Batrep #6: Descent of Angels- Drukhari vs Blood Angels

c. Games Workshop Ltd.

Veteran Sergeant Amadeo leaned down and grabbed Tyrio by the wrist, hauling the Neophyte over the edge of the ruined hab’s second storey. Tyrio was always lagging behind his brothers, Amadeo noted, always falling to the rear in any operation or training session. For some reason, the young Astartes simply lacked the confidence his brothers found so natural, and this was an almost fatal flaw in a Space Marine. Tyrio must have been conscious of his Sergeant’s silent judgement, as Amadeo saw second-long flicker of humiliation¬†cross the young man’s face before he hung his head and hurried over to the edge of the ruined windowsill, taking up an overwatch position on the grey ruins below. The roof to this place had long ago been torn open by Drukhari bombings, and filthy rainwater pattered down on them from the polluted sky above, spattering against Amadeo’s bare head unpleasantly.

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Batrep #5: From Darkness They Came

(Artist unknown)

Hundreds of miles below the Valkyrie, the surface of planetoid Ixis 37B was a jagged grey tangle of crags, peaks, and canyons, punctuated here and there by the bright orange of a lava flow. It was a low atmosphere rock where little sunlight pierced the perpetual gloom, and little or nothing lived. It wasn’t until you got closer to the surface that you saw stranger sights– rock formations hovering above the ground like strange, floating sculptures, perfectly hemispherical pits stretching for miles across, and strange electromagnetic signals seemingly originating from the planet itself– all of which had attracted the attention of the Adeptus Mechanicus.

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Think of the Children! A response to Warhammer Adventures and the ensuing panic

 

So, as usual, it feels like I’m late in responding to an issue that hundreds of others have already given their two cents on. Life, and horrible writer’s block, prevail again it seems. Anyway, for anyone who hasn’t noticed the latest “controversy” in the world of Warhammer 40,000, Games Workshop has recently unveiled¬†Warhammer Adventures,¬†a pair of book series aimed at “boys and girls aged 8-12,” with what looks like a series each for Warhammer 40,000 and Age of Sigmar.

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Your Army, Your Story: Naming Your Astra Militarum Regiment

(All artwork property of Games Workshop, used without permission on a non-profit basis)
This is one part of a series I hope to make on creating background for one’s army in 40k. I might not restrict myself to 40k, by the way, though I confess I have yet to explore Age of Sigmar that closely, nor do other games, like Infinity or the various Star Wars games, seem to lend themselves to creating individual army backgrounds. Regardless, I hope this is the first article of many.

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Opinion: 8th Edition’s Increasing Lack of Imagination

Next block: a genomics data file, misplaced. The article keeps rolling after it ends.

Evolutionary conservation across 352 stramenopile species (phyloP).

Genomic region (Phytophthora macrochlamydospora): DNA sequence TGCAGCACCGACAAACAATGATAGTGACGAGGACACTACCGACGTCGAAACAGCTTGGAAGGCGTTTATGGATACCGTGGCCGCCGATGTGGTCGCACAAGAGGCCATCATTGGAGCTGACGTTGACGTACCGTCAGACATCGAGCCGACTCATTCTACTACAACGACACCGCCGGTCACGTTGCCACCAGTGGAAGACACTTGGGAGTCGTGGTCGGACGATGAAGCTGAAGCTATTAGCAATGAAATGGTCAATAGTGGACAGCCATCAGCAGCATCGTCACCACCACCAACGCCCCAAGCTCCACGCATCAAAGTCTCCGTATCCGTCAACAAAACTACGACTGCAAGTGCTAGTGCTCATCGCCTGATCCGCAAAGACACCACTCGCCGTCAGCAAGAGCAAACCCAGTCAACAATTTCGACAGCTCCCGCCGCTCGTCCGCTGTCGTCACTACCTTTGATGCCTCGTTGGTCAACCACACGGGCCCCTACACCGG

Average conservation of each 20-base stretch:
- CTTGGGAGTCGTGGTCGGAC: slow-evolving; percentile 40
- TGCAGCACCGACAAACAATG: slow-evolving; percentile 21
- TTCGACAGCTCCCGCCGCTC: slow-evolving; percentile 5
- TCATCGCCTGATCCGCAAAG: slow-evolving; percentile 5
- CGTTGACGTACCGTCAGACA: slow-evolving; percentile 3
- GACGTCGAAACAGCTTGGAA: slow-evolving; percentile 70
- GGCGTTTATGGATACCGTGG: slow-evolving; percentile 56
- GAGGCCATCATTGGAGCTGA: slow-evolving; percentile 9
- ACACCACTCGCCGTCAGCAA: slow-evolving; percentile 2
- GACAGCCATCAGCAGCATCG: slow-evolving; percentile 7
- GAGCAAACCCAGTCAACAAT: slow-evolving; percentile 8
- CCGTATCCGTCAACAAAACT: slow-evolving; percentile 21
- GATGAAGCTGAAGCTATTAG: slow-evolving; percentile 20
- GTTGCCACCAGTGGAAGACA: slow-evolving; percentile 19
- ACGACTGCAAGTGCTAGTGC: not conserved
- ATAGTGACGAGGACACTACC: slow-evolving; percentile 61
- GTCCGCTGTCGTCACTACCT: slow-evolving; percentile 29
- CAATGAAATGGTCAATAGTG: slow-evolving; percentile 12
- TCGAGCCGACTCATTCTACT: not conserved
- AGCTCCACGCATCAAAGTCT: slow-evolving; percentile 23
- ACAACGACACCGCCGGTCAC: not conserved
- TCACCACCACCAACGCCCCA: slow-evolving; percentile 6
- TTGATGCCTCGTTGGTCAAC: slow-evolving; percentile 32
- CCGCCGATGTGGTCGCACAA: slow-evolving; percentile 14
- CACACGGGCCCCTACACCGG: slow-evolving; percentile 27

So recently, GW has been wheeling out previews for the upcoming Deathwatch book. I have to say, I’m interested, especially since I’ve always liked the background of the Deathwatch (ie, why choose which Chapter to play when you can play ALL the Chapters?), and have toyed with the idea of including a Deathwatch detachment to support my other Imperial forces. However, in the aforementioned previews, I couldn’t help but notice one of the Warlord traits the Deathwatch had access to:
40kdeathwatch-may3-hiddenknowledge1r

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Combat Roster, at a glance

Today, Games Workshop released its new free online army list-generator, Combat Roster. This handy app…

…oh sorry, did I say app? Scratch that, contrary to expectations, Combat Roster is NOT an app: it is, in fact, an application usable only on the Games Workshop website, which already makes it a little less versatile than some of the…well…other army list generators out there. But I’m getting ahead of myself. Combat Roster had been teased for several weeks now, and was heralded as pretty much the 40k version of Age of Sigmar’s Warscroll Builder.

Ostensibly, Combat Roster is there to make army list building easier. So, after I tried to make an army list on Combat Roster, here’s what I’ve determined this generator can do:

-Provide quick power level costs for a variety of units across a variety of armies
-Interchange effortlessly between factions if you’re going for a “soup” style list.
-Export completed lists into a printable PDF format
-Save your list for further tinkering later
-Add or decrease models from units

Aaaaand here’s what Combat Roster doesn’t include:
-Detachments
-Psychic powers
-Relics
-Actual points values as opposed to power levels
-Anything that is actually from a codex- it is all Index and Forge World stuff only
-Unit stats or special rules
-Options for adding wargear or unit upgrades of any kind
-An inbuilt system warning you that your list is illegal
-A phone app feature so that you don’t actually have to be on the net to make a list on the fly

Now, it could be that Combat Roster is still a work in progress, and that some of these features may come later. But until that happens, Combat Roster feels like nothing more than a pale, helplessly flailing imitation of Battlescribe, which does all of the above things that Combat Scribe is missing, is available on phone, is updated regularly and is available for a wide range of games beyond just 40k.

This is to say nothing of Army Builder, which, like Battlescribe, covers things like points costs, abilities, wargear options, detachments, etc– the main difference, however, being that you are limited in your roster size unless you buy the full version. Even then…you’re getting a lot more bang for your buck than you would with Combat Roster as it is now.

Oh, GW, you tried…